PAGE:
The Pepper Steak pizza had steak strips previously cooked in a marinade of salt, pepper and Worcester sauce and the pizza is topped with a combination of Gouda and Chedder cheeses as well as sweet Italian peppers. 
And then I had to decide between the fish... naturally I went for the less healthy option and chose the pizza instead. 
And then there was dessert. First up Sweet Pumpkin, cubed and thrown in a pot with a half cup of brown sugar, a few whole cinnamon sticks and a drizzle of olive oil cooked on medium heat until soft and sticky and served with dessert cream.
Mother had a scone but she didn't like it. Served here with Nutella, bananas and cream.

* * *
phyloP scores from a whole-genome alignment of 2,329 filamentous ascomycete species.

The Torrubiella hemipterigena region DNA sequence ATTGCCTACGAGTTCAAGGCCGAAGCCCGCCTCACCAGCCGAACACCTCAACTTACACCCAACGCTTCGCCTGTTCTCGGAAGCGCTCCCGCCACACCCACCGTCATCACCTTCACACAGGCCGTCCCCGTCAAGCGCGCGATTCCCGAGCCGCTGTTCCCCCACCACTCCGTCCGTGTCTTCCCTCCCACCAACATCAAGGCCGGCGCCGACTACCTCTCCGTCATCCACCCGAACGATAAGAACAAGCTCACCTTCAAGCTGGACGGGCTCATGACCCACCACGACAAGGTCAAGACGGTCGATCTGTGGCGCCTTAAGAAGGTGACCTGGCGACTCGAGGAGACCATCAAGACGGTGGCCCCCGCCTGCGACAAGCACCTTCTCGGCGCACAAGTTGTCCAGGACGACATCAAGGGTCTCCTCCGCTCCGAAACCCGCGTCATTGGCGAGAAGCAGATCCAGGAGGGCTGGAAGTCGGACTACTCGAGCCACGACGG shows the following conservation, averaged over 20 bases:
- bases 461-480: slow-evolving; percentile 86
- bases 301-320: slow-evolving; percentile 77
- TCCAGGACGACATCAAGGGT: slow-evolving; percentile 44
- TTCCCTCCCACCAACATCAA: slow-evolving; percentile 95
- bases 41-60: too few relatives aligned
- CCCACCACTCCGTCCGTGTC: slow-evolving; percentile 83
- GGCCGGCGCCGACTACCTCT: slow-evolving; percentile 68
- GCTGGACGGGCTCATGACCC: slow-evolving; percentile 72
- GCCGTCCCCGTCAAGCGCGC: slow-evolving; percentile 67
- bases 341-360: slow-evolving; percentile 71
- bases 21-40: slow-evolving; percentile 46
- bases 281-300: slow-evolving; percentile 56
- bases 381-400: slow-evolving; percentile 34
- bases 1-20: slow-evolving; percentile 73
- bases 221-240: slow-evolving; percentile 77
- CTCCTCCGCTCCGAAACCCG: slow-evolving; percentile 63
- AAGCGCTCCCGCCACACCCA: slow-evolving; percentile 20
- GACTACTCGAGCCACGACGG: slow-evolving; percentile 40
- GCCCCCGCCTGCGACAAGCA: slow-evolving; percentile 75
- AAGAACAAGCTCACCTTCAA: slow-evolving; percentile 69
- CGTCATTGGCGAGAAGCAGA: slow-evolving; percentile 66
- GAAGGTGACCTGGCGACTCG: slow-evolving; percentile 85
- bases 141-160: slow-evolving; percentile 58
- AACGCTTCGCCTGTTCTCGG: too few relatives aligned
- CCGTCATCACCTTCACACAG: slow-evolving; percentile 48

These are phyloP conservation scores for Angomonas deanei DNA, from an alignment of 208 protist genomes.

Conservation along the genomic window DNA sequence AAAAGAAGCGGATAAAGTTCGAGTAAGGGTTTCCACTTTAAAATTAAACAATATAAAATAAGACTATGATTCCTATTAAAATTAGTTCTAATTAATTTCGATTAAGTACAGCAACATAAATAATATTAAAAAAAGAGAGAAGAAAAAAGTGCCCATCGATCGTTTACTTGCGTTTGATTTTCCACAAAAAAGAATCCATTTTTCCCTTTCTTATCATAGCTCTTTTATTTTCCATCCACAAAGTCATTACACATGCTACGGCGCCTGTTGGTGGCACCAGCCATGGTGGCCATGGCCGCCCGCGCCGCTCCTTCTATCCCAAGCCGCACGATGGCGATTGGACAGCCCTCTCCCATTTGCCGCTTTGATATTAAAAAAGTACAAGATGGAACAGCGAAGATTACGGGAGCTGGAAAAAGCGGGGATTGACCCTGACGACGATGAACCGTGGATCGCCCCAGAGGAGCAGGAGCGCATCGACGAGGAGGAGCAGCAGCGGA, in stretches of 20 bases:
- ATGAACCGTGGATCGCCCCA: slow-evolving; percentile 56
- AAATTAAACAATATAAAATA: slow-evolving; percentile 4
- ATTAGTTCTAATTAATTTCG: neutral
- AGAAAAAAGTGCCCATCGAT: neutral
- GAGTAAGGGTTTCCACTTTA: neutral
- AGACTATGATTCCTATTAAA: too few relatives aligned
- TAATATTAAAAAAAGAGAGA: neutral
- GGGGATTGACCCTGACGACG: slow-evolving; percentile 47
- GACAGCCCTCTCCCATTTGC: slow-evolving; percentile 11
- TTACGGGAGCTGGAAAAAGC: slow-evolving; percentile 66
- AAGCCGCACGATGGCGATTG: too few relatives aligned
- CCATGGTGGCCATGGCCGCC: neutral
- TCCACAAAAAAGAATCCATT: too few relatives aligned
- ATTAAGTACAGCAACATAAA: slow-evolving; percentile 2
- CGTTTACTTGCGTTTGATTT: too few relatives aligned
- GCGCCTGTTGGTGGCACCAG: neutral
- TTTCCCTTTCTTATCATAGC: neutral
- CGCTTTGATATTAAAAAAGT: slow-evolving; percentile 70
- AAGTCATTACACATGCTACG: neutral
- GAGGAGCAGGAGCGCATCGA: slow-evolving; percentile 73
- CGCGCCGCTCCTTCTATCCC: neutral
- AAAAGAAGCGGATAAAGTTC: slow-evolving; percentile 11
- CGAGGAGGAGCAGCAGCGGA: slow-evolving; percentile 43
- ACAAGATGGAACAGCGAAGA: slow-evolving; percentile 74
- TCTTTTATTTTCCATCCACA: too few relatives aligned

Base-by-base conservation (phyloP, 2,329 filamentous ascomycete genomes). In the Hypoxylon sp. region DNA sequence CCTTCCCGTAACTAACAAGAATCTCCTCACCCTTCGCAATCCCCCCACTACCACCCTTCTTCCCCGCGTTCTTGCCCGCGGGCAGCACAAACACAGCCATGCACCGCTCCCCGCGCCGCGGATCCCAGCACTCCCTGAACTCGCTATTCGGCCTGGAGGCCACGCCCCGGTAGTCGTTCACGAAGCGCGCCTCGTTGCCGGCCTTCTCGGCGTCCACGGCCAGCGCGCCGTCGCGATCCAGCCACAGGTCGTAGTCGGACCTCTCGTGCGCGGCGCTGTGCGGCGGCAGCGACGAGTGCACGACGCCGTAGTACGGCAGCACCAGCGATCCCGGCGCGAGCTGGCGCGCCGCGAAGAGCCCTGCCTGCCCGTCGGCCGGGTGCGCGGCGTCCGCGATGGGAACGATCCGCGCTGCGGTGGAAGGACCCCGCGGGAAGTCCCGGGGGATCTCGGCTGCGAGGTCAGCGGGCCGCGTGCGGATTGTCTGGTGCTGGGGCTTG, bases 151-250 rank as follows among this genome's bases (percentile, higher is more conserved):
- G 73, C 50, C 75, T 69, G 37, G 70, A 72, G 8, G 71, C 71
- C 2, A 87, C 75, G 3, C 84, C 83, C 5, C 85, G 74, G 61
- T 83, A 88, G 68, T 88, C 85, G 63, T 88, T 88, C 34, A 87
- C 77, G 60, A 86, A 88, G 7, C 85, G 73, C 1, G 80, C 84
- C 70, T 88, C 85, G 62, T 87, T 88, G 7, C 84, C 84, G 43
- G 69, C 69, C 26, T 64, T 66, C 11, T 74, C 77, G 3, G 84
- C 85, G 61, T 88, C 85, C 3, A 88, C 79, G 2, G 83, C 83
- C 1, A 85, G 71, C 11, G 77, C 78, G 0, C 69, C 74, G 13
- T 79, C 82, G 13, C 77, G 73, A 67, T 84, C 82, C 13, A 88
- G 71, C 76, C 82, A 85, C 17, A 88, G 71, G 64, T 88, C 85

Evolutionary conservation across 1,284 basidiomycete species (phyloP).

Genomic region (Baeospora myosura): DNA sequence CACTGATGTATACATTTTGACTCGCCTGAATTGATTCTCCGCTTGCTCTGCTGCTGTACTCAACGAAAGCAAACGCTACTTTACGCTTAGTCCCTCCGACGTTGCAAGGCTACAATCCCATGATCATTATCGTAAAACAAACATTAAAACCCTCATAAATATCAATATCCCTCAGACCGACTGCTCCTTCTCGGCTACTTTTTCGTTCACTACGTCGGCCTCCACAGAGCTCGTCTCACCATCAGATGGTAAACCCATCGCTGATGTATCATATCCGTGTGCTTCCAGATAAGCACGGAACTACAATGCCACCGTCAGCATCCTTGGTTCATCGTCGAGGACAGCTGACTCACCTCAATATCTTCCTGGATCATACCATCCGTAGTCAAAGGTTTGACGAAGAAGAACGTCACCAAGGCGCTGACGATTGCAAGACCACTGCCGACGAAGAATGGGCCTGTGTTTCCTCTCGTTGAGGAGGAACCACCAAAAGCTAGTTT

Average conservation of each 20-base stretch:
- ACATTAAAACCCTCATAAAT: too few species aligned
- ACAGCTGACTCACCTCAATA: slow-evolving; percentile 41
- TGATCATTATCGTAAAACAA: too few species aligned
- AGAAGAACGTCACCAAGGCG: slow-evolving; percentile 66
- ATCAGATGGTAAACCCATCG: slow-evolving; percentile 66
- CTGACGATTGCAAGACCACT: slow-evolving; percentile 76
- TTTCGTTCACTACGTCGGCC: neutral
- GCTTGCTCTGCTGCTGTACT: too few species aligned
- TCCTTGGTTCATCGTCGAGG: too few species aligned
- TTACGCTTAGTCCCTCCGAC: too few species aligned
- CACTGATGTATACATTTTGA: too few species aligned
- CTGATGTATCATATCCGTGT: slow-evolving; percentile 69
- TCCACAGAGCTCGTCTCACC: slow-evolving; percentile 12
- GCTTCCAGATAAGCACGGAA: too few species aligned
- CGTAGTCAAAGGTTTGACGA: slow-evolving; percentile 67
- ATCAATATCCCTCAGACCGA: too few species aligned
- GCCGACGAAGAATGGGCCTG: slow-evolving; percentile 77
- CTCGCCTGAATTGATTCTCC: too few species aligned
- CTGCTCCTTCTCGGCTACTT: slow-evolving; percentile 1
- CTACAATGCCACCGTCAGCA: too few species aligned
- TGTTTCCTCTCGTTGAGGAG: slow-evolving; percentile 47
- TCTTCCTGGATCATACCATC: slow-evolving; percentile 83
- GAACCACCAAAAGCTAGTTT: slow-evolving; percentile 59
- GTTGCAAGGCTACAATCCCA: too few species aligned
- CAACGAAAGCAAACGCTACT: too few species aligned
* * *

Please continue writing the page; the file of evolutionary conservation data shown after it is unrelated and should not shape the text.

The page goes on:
I guess you win some, you lose some.

So, does anyone need a personal chef? ;)

Sunday, August 7, 2011

Coz certain things are inevitable...

There's something about a very late or very early phone call that immediately spells trouble. I don't like late night or early morning calls... it makes my heart jump and my ears perk on high alert to hear if anything is out of the ordinary. When Mother's chatting on the phone in Afrikaans, I know she's talking to one of her many siblings, just a few more minutes into the conversation and I'll figure out exactly who she's talking to.

Mother and her family are weird like that. Their first language (mother tongue) is Afrikaans yet every single one of them converse with their kids in English. So when they talk to each other, they'll speak in Afrikaans, but the minute one of them addresses one of their children, nieces or nephews - they switch to English.